Jude chapter 1

English Standard Version

New International Version

New American Standard Bible

Christian Standard Bible

New Living Translation

King James Version

3Beloved, when I gave all diligence to write unto you of the common salvation, it was needful for me to write unto you, and exhort you that ye should earnestly contend for the faith which was once delivered unto the saints. 4For there are certain men crept in unawares, who were before of old ordained to this condemnation, ungodly men, turning the grace of our God into lasciviousness, and denying the only Lord God, and our Lord Jesus Christ. 5I will therefore put you in remembrance, though ye once knew this, how that the Lord, having saved the people out of the land of Egypt, afterward destroyed them that believed not. 6And the angels which kept not their first estate, but left their own habitation, he hath reserved in everlasting chains under darkness unto the judgment of the great day. 7Even as Sodom and Gomorrha, and the cities about them in like manner, giving themselves over to fornication, and going after strange flesh, are set forth for an example, suffering the vengeance of eternal fire. 8Likewise also these filthy dreamers defile the flesh, despise dominion, and speak evil of dignities. 9Yet Michael the archangel, when contending with the devil he disputed about the body of Moses, durst not bring against him a railing accusation, but said, The Lord rebuke thee. 10But these speak evil of those things which they know not: but what they know naturally, as brute beasts, in those things they corrupt themselves. 11Woe unto them! for they have gone in the way of Cain, and ran greedily after the error of Balaam for reward, and perished in the gainsaying of Core.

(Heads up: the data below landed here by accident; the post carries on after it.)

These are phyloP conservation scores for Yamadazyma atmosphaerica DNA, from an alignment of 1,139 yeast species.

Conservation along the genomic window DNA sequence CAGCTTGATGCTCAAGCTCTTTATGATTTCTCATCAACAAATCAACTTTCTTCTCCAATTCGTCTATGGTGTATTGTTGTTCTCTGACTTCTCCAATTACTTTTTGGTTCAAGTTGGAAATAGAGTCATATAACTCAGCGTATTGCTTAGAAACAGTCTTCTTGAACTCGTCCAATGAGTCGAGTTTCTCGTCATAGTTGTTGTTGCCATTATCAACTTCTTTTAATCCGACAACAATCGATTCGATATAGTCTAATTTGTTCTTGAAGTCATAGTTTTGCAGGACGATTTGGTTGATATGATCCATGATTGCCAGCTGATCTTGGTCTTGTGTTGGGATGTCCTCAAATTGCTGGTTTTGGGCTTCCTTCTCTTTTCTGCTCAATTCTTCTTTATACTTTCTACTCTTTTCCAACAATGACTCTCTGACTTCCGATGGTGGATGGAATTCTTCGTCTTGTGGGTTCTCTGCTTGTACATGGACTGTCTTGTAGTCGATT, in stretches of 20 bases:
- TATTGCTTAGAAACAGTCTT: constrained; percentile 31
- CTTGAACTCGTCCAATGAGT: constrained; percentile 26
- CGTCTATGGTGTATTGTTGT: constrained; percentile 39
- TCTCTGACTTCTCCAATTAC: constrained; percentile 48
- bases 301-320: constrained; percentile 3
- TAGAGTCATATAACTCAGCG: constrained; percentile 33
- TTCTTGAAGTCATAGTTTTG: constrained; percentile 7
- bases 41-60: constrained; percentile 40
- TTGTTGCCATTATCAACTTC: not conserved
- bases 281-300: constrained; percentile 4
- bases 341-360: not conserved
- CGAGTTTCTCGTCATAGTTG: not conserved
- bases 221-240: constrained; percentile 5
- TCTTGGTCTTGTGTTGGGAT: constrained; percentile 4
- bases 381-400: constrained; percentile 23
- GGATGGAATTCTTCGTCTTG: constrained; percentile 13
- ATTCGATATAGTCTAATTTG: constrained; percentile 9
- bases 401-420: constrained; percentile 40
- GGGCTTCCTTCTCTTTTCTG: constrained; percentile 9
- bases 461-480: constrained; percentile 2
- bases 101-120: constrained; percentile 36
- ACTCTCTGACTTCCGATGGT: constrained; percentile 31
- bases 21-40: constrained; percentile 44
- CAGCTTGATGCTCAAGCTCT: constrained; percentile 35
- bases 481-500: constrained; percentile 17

What does Jude chapter 1 mean?

The Book of Jude stresses the urgency of opposing false teaching. The writer, Jude, was an apostle and a half-brother of the Lord Jesus Christ. He was also a brother of the apostle James (Jude 1:1). He had planned to write about the salvation he and his readers had in common, but the threat of apostates—those who had rejected the truth and had turned away from God—persuaded him otherwise. Instead, he chooses to warn his readers about these apostates, and to help them understand that apostates will ultimately face divine judgment for their immoral lifestyle and evil teachings. He carefully distinguishes true believers from apostates by identifying true believers as "called, beloved in God the Father and kept for Jesus Christ" (Jude 1:1). He also identifies them as his "beloved," or "dear friends" in some translations (Jude 1:3, 17), and encourages them to keep the faith and to minister to others (Jude 1:21–23). He assures them that God is able to preserve them and present them before himself faultless and with great joy (Jude 1:24).

Jude's brother James was head of the church at Jerusalem (Acts 15:1–2, 12–21). He wrote the book of James to expose hypocritical faith and to show what real faith is and how it works. Like Jude, James refers to himself simply as a servant: He was "a servant of God and of the Lord Jesus Christ" (James 1:1).
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